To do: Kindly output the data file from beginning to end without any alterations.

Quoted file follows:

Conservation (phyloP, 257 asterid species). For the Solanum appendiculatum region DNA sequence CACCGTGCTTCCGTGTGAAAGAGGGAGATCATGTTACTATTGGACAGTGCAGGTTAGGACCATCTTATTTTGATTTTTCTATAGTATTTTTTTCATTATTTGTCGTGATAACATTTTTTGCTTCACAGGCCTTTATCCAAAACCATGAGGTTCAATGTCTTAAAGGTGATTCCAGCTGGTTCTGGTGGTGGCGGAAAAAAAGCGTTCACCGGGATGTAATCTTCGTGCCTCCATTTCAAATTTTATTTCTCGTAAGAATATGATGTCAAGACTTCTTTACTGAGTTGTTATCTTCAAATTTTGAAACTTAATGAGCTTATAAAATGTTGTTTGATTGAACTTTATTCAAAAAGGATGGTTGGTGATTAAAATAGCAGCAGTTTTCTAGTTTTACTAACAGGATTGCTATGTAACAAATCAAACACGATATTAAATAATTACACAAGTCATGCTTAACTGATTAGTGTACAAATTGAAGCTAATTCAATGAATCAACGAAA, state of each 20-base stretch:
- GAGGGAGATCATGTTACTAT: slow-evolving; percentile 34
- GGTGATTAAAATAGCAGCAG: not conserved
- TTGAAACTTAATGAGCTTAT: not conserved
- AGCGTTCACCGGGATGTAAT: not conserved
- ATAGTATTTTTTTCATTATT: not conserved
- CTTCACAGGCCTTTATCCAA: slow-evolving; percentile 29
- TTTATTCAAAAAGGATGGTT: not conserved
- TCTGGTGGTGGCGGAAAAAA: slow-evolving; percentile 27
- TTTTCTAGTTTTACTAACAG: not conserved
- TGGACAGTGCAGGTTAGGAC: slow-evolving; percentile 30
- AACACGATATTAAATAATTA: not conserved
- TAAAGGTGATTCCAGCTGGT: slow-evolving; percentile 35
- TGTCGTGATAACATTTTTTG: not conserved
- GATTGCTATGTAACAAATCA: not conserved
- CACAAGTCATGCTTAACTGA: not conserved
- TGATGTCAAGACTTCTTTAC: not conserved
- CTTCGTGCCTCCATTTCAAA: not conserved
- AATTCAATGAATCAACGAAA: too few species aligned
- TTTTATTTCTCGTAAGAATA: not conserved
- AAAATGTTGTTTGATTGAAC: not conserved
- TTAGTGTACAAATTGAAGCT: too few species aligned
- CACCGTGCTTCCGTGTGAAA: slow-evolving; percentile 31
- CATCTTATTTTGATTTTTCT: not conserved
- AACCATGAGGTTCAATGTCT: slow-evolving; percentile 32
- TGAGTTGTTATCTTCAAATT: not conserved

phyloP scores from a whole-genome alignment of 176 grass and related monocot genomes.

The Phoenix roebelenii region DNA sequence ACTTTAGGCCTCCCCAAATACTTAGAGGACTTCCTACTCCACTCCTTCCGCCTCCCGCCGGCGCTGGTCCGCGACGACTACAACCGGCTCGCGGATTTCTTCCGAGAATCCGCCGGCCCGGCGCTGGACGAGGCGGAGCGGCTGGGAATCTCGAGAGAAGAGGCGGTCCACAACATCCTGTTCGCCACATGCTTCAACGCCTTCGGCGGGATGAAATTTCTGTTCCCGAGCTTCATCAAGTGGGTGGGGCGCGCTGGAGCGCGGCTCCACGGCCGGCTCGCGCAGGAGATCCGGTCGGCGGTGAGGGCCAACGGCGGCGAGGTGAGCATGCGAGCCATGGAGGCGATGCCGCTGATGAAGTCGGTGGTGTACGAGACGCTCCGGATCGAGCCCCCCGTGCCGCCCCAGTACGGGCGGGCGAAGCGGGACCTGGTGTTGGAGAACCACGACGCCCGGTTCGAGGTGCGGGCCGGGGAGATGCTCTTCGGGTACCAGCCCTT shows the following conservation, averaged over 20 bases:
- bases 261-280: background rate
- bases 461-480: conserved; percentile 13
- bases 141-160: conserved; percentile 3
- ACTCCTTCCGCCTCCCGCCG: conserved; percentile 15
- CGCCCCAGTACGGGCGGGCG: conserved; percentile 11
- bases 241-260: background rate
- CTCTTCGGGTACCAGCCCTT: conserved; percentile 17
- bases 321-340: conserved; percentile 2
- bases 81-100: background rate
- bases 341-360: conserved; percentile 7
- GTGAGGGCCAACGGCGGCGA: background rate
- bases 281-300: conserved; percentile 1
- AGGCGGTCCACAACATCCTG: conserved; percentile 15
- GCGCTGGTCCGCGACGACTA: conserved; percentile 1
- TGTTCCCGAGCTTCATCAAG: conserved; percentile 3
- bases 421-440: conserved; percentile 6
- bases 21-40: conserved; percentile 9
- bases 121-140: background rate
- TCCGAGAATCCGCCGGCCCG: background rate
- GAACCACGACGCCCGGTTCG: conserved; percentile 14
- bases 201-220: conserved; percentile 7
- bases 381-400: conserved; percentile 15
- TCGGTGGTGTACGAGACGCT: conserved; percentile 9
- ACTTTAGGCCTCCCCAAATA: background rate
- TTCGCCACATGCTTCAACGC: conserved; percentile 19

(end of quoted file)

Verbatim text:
Conservation (phyloP, 257 asterid species). For the Solanum appendiculatum region DNA sequence CACCGTGCTTCCGTGTGAAAGAGGGAGATCATGTTACTATTGGACAGTGCAGGTTAGGACCATCTTATTTTGATTTTTCTATAGTATTTTTTTCATTATTTGTCGTGATAACATTTTTTGCTTCACAGGCCTTTATCCAAAACCATGAGGTTCAATGTCTTAAAGGTGATTCCAGCTGGTTCTGGTGGTGGCGGAAAAAAAGCGTTCACCGGGATGTAATCTTCGTGCCTCCATTTCAAATTTTATTTCTCGTAAGAATATGATGTCAAGACTTCTTTACTGAGTTGTTATCTTCAAATTTTGAAACTTAATGAGCTTATAAAATGTTGTTTGATTGAACTTTATTCAAAAAGGATGGTTGGTGATTAAAATAGCAGCAGTTTTCTAGTTTTACTAACAGGATTGCTATGTAACAAATCAAACACGATATTAAATAATTACACAAGTCATGCTTAACTGATTAGTGTACAAATTGAAGCTAATTCAATGAATCAACGAAA, state of each 20-base stretch:
- GAGGGAGATCATGTTACTAT: slow-evolving; percentile 34
- GGTGATTAAAATAGCAGCAG: not conserved
- TTGAAACTTAATGAGCTTAT: not conserved
- AGCGTTCACCGGGATGTAAT: not conserved
- ATAGTATTTTTTTCATTATT: not conserved
- CTTCACAGGCCTTTATCCAA: slow-evolving; percentile 29
- TTTATTCAAAAAGGATGGTT: not conserved
- TCTGGTGGTGGCGGAAAAAA: slow-evolving; percentile 27
- TTTTCTAGTTTTACTAACAG: not conserved
- TGGACAGTGCAGGTTAGGAC: slow-evolving; percentile 30
- AACACGATATTAAATAATTA: not conserved
- TAAAGGTGATTCCAGCTGGT: slow-evolving; percentile 35
- TGTCGTGATAACATTTTTTG: not conserved
- GATTGCTATGTAACAAATCA: not conserved
- CACAAGTCATGCTTAACTGA: not conserved
- TGATGTCAAGACTTCTTTAC: not conserved
- CTTCGTGCCTCCATTTCAAA: not conserved
- AATTCAATGAATCAACGAAA: too few species aligned
- TTTTATTTCTCGTAAGAATA: not conserved
- AAAATGTTGTTTGATTGAAC: not conserved
- TTAGTGTACAAATTGAAGCT: too few species aligned
- CACCGTGCTTCCGTGTGAAA: slow-evolving; percentile 31
- CATCTTATTTTGATTTTTCT: not conserved
- AACCATGAGGTTCAATGTCT: slow-evolving; percentile 32
- TGAGTTGTTATCTTCAAATT: not conserved

phyloP scores from a whole-genome alignment of 176 grass and related monocot genomes.

The Phoenix roebelenii region DNA sequence ACTTTAGGCCTCCCCAAATACTTAGAGGACTTCCTACTCCACTCCTTCCGCCTCCCGCCGGCGCTGGTCCGCGACGACTACAACCGGCTCGCGGATTTCTTCCGAGAATCCGCCGGCCCGGCGCTGGACGAGGCGGAGCGGCTGGGAATCTCGAGAGAAGAGGCGGTCCACAACATCCTGTTCGCCACATGCTTCAACGCCTTCGGCGGGATGAAATTTCTGTTCCCGAGCTTCATCAAGTGGGTGGGGCGCGCTGGAGCGCGGCTCCACGGCCGGCTCGCGCAGGAGATCCGGTCGGCGGTGAGGGCCAACGGCGGCGAGGTGAGCATGCGAGCCATGGAGGCGATGCCGCTGATGAAGTCGGTGGTGTACGAGACGCTCCGGATCGAGCCCCCCGTGCCGCCCCAGTACGGGCGGGCGAAGCGGGACCTGGTGTTGGAGAACCACGACGCCCGGTTCGAGGTGCGGGCCGGGGAGATGCTCTTCGGGTACCAGCCCTT shows the following conservation, averaged over 20 bases:
- bases 261-280: background rate
- bases 461-480: conserved; percentile 13
- bases 141-160: conserved; percentile 3
- ACTCCTTCCGCCTCCCGCCG: conserved; percentile 15
- CGCCCCAGTACGGGCGGGCG: conserved; percentile 11
- bases 241-260: background rate
- CTCTTCGGGTACCAGCCCTT: conserved; percentile 17
- bases 321-340: conserved; percentile 2
- bases 81-100: background rate
- bases 341-360: conserved; percentile 7
- GTGAGGGCCAACGGCGGCGA: background rate
- bases 281-300: conserved; percentile 1
- AGGCGGTCCACAACATCCTG: conserved; percentile 15
- GCGCTGGTCCGCGACGACTA: conserved; percentile 1
- TGTTCCCGAGCTTCATCAAG: conserved; percentile 3
- bases 421-440: conserved; percentile 6
- bases 21-40: conserved; percentile 9
- bases 121-140: background rate
- TCCGAGAATCCGCCGGCCCG: background rate
- GAACCACGACGCCCGGTTCG: conserved; percentile 14
- bases 201-220: conserved; percentile 7
- bases 381-400: conserved; percentile 15
- TCGGTGGTGTACGAGACGCT: conserved; percentile 9
- ACTTTAGGCCTCCCCAAATA: background rate
- TTCGCCACATGCTTCAACGC: conserved; percentile 19